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Volunteer gives back to hospital that helped save her life
La Grange – Every Wednesday and Friday, Harriet Vlna comes to Adventist La Grange Memorial Hospital to volunteer at the front desk.

Though she’s come to the hospital every week for six years, she never thinks about skipping a day. Once she makes a commitment, she always follows through, she said.

But there’s more than a sense of duty bringing Vlna to the hospital’s doors every week.

“It’s a way of paying people back,” Vlna said. “They were all there when I needed them. Every one.”

The La Grange resident remembers the night in February of 2011 when the hospital staff and doctors were most there for her. Her husband was making dinner. She remembers standing there, looking at him, and saying, “Something is wrong.” Then she collapsed.

She does not remember much after that. The rest of the story she knows from everyone else.

“I ended up with massive pulmonary embolisms, one in each lung,” Vlna said. “My husband had to call the paramedics, and they took me to Adventist La Grange Memorial.”

While there, she had to be resuscitated not once, but twice. She spent three weeks in intensive care, where doctors also discovered an enlargement of her heart. At one point, she was put into a medically induced coma. In all, she was immobilized for two months.

She remembers pieces of coming out of her coma, but not everything about waking up.

“I thought I could hear my husband and my adult children’s voices,” Vlna said. “I couldn’t understand why they wouldn’t come and get me. That’s a weird feeling. They must have been in the room.”

Once she had come out of her coma, Vlna spent a week at a local health center recovering before going home and rehabilitating with Adventist Health Care at Home through Adventist La Grange Memorial Hospital. On April 1, 2011, she returned back to her volunteer duties, five months after her medical journey began.

“I trotted myself down to the ER to talk to Dr. Geoff Crabb, who was the doctor who saved my life,” Vlna said. “I walked in, stood in front of him, and said, ‘I’m here.’ He said, ‘Oh my, I never thought I’d see you upright again.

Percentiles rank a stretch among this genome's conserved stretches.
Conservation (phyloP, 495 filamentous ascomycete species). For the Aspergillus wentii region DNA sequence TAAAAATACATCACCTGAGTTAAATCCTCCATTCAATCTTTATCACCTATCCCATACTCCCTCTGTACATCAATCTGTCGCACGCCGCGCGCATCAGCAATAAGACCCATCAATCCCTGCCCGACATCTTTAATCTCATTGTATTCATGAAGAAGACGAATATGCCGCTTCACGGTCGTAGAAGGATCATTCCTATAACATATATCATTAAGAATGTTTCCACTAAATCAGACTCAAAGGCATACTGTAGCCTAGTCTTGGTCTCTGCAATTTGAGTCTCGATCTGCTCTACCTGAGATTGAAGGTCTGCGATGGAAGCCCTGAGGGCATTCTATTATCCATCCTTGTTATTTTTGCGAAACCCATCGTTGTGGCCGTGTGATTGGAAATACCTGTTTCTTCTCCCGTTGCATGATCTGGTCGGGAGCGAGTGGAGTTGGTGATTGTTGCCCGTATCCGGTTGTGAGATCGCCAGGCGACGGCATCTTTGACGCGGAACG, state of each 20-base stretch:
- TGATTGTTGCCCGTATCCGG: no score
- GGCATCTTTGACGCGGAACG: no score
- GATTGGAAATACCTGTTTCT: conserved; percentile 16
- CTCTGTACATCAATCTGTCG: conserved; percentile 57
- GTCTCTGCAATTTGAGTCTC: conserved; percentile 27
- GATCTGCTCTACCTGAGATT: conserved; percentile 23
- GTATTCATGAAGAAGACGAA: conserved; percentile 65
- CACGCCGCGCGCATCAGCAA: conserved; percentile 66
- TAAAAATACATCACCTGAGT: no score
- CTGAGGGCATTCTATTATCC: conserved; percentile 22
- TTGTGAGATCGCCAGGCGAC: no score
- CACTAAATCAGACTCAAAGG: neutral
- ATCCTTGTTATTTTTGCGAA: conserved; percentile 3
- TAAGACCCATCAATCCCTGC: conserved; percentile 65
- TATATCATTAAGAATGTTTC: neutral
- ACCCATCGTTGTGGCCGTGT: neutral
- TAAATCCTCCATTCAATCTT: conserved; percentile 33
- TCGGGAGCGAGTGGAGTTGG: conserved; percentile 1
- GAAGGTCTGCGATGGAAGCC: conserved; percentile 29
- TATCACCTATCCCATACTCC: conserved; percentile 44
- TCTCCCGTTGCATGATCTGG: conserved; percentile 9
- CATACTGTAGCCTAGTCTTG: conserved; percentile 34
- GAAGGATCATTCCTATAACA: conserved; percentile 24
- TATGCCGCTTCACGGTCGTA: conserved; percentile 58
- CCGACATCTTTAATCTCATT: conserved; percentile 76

“I said, ‘Can I come around and hug you?’ and we both started crying.”

Adventist La Grange Memorial Hospital Chaplain Colleen Narbone sees Vlna often at the hospital. The devotion of Vlna’s husband and family, remaining at the bedside with her at all times, is a testament to God’s love, Narbone said.

“We’re reminded of how powerful it is, to see these dedicated loved ones supporting her,” Narbone said.
Vlna’s support circle reached beyond her family. Her neighbors and friends visited as often as they could. Local churches prayed for her, came to her bedside to conduct prayer circles with her.

And the volunteers at the hospital did their part to keep her husband company during the long days he spent there.

“John said he has never hugged so many people in pink smocks that he didn’t know, because almost every volunteer in the world stopped by there to see how I was and to offer him love and prayers,” she said.

This show of love speaks not just of the people who came to her, but of Vlna herself, Narbone said.

“Her room was always full of love and prayers,” Narbone said. “It only goes to show what kind of person she is, that so many would come out for her in those moments.”

Vlna has shown her appreciation for all the hospital and community offered by returning to the hospital, giving back in any way she can, Narbone said.

“It is such a gift,” Narbone said. “She doesn’t have to do it. I think that’s what makes it so special.”

Before she took ill, Vlna was always active, she said. She had to return to her volunteer duties, to know she would be OK.

Another chaplain at the hospital during her illness suggested she made it through her ordeal because God had something special yet for her to do.

“The only thing I can do is be a better wife, a better mother, a better grandma and the best volunteer I can be,” she said.

So she returns, every week. When she walks patients to the ICU, she gives them a truncated version of her own story, to assure them. “It kind of puts them at ease,” she said.

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Adventist Midwest Health includes Adventist Bolingbrook Hospital, Adventist GlenOaks Hospital, Adventist Hinsdale Hospital and Adventist La Grange Memorial Hospital. To find a physician, visit www.keepingyouwell.com.

Physicians on the medical staff of Adventist Midwest Health Hospitals are independent contractors, and are not agents of the hospitals.

Media contact: Chris LaFortune, public relations specialist, Adventist Midwest Health, christopher.lafortune@ahss.org; (630) 856-2354